Cleveland Boy Shot and Killed By Police
Officer Timothy Loehmann of the Cleveland Police Department was the center of yet another police brutality controversy this past November. The victim was 12-year-old Tamir Rice who was seen playing with a pellet gun outside a local recreation center.
According to CNN.com, A concerned bystander in the area placed a 911 call to report “a guy with a pistol” that was “probably” fake. However, the caller did seem to express concern as she told the dispatcher that the victim was “taunting it at everybody.”
Shortly after, officers were on the scene. Loehmann and Officer Frank Garmback pulled their car directly next to where Tamir was standing. Within two seconds of getting out of the car, and allegedly without any sort of confrontation or warning, Loehmann fired the fatal shots. Tamir died the next day of his injuries. Full surveillance footage can be seen here.
A wrongful death lawsuit was filed by the victim’s family. The Cleveland Police Department, however, responded by blaming the child for his death. The city of Cleveland released a statement which said that injuries “were directly and proximately caused by the failure of Plaintiff’s decedent to exercise due care to avoid injury.”
It seems that just within the past year, police’s brutality has become a major controversy that is sweeping the nation. Every other week, there are more and more violent headlines appearing on the news involving police. With every story, there is an alarmingly consistent part of the story— very few officers facing charges.
Now, it is not fair or accurate to place all blame in police brutality incidents on the officers on duty. There are thousands of police officers on the line of duty every day serving to protect us. Regardless, I feel that there have been multiple incidents of blatant police brutality that were not handled properly, including the case of 12-year-old Tamir Rice.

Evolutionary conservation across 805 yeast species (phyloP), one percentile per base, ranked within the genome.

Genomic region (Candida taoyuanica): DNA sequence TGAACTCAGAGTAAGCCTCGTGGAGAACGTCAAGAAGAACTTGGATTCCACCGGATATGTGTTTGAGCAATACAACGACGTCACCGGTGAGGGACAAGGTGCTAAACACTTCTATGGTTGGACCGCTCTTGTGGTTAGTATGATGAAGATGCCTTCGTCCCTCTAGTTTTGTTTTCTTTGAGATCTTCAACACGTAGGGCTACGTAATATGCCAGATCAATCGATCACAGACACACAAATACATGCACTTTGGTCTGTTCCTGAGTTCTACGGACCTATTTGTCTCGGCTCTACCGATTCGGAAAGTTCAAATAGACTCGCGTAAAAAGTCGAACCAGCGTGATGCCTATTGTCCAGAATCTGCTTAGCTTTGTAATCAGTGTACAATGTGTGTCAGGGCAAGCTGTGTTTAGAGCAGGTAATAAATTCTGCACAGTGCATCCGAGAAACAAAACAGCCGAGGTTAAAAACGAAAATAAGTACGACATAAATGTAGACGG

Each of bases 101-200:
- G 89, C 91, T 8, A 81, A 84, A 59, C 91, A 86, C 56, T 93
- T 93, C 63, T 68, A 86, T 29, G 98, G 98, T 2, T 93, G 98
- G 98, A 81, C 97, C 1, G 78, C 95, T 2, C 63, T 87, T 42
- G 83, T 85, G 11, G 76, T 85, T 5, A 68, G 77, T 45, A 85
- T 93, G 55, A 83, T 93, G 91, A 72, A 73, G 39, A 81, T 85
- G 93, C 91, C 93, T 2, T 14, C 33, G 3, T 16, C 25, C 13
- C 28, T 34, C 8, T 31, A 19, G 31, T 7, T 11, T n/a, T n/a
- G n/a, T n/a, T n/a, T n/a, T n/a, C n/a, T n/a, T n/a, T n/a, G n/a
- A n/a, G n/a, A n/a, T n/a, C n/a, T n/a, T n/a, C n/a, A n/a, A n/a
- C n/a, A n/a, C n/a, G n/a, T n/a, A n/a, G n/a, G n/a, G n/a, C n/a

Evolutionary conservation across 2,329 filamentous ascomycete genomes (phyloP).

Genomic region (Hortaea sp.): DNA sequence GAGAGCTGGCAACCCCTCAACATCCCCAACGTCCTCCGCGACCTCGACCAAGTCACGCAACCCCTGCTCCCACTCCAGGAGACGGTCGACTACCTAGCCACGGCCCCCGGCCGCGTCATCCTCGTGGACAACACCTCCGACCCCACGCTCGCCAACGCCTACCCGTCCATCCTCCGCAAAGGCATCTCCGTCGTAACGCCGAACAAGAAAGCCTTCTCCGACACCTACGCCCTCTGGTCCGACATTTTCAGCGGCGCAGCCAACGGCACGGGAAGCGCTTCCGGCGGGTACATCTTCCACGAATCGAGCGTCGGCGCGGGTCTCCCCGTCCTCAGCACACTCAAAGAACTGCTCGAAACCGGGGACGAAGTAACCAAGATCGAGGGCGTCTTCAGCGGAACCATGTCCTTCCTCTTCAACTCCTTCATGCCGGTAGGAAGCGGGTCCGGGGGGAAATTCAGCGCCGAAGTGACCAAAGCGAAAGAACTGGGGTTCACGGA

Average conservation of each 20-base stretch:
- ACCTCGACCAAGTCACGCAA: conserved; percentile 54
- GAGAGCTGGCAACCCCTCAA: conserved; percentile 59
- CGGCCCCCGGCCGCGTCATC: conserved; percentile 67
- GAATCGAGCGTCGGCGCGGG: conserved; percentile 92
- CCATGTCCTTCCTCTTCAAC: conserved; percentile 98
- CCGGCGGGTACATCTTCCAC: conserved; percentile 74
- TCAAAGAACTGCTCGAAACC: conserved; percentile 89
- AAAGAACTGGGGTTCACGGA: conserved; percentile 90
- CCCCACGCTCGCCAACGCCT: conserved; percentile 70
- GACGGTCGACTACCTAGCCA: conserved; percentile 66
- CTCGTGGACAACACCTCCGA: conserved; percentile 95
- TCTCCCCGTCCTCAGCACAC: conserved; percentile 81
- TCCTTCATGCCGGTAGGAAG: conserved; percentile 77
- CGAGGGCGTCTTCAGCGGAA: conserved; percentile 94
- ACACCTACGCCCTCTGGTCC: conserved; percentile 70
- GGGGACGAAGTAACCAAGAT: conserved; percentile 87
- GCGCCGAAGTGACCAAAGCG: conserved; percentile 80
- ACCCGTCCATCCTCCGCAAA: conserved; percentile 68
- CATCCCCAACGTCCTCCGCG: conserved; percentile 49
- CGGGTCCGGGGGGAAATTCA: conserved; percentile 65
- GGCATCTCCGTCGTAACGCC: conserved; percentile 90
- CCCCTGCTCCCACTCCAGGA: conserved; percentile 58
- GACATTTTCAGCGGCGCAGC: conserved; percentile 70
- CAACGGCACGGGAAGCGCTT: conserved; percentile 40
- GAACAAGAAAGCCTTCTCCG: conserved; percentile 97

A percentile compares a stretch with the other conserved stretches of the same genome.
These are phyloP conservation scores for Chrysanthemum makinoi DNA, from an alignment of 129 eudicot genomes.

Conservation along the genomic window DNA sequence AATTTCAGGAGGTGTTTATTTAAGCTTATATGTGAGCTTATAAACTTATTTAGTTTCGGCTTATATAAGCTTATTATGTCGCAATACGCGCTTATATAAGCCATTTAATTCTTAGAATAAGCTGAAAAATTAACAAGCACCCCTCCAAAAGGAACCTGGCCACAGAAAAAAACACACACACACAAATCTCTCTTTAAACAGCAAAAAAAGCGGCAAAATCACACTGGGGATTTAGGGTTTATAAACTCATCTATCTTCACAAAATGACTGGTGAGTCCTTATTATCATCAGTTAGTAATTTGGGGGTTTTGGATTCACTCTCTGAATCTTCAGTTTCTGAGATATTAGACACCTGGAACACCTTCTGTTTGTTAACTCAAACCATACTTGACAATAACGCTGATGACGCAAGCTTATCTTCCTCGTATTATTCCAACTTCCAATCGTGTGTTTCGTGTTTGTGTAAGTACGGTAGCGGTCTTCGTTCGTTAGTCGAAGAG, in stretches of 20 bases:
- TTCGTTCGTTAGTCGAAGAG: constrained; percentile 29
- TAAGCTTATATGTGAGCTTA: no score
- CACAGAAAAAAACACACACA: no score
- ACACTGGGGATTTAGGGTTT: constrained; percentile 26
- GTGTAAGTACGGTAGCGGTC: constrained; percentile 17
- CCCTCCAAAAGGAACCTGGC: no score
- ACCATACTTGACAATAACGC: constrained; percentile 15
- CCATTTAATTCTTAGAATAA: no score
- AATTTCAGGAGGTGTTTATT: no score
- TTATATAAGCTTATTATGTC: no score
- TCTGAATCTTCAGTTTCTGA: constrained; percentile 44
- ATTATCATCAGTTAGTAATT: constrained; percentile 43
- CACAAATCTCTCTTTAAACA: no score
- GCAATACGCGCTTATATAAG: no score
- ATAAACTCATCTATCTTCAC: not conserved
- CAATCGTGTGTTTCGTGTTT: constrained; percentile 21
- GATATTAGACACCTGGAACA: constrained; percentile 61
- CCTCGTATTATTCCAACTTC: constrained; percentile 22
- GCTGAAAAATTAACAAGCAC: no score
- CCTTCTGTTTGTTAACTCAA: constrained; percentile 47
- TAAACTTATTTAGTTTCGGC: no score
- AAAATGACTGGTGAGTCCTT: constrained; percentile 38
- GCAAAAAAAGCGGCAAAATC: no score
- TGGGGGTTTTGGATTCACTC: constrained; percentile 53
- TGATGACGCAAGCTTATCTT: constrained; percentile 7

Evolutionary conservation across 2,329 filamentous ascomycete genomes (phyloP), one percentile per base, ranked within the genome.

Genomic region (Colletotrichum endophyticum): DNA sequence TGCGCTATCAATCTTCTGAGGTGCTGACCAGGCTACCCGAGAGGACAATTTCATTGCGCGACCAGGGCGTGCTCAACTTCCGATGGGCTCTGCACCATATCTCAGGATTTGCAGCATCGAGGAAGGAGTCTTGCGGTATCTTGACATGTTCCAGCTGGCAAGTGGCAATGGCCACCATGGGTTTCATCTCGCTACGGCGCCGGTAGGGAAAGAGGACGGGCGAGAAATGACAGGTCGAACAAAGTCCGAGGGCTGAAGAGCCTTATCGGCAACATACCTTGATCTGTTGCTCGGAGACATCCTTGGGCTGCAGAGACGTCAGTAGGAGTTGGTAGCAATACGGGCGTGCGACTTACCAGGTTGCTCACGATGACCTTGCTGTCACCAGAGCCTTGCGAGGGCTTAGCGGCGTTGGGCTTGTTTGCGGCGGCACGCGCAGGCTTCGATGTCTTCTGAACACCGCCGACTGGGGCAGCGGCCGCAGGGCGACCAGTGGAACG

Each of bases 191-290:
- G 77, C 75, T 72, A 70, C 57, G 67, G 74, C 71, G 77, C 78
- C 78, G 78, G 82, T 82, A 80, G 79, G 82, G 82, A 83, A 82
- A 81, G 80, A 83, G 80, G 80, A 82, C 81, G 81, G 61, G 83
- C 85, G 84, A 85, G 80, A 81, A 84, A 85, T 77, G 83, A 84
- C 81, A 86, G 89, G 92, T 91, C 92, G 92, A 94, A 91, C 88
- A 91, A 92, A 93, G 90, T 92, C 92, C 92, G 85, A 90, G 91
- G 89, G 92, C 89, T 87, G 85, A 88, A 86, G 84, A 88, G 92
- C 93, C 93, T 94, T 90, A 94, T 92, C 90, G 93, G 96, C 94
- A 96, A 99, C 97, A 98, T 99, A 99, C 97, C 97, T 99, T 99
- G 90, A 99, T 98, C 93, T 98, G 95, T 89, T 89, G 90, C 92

After reading up on details of the case of Tamir Rice, something seems to not add up as to why Loehmann was not charged or has not taken any responsibility for what had happened. It seems as though the officer’s actions were based only off of the 911 call that was placed. Understandably, when a call like that is placed officers should be prepared for anything to happen when they arrive on the scene. But when shots are fired within TWO SECONDS of the officers arriving on the scene, it is clear they did not give Tamir a chance to explain himself or drop his “weapon.”
What really shocks me is the amount of solid evidence against officers in incidences of misconduct, yet they walk without facing any charges. This misconduct, similar to the controversial case of 43-year-old Eric Garner who was killed by an NYPD officer last July, was caught on tape, which seemed to make no difference in the case. In the video of Garner’s death taken by a bystander, he was seen being placed in a chokehold by an officer as he screamed “I can’t breathe” for an astonishing 11 times as officers continue to hold him against the ground.
It is hard for me, along with many Americans, to feel hopeful that police misconduct cases can be prevented or at the very least properly handled. It was mentioned by the White House that officers may begin to wear small cameras on their uniforms in an attempt to prevent cases of misconduct, providing them with hard evidence of what really unfolds at the scene of any crime. That idea was never acted upon, and honestly I don’t see why it would be. When we sit here and watch video evidence of officers taking lives of Americans with little to no reason to do so and they continue to be protected against charges, it is clear that a camera uniform would really make no difference. This leaves people wondering, myself included, what could possibly be done to prevent future situations like this.
As I mentioned before, it is important to keep in mind the number of brave and selfless individuals risking their lives to protect our safety on a daily basis. The amount of cases of police brutality to the stories of bravery and courage is incomparable. However, something needs to be done to prevent further instances of brutality because one life taken is one too many.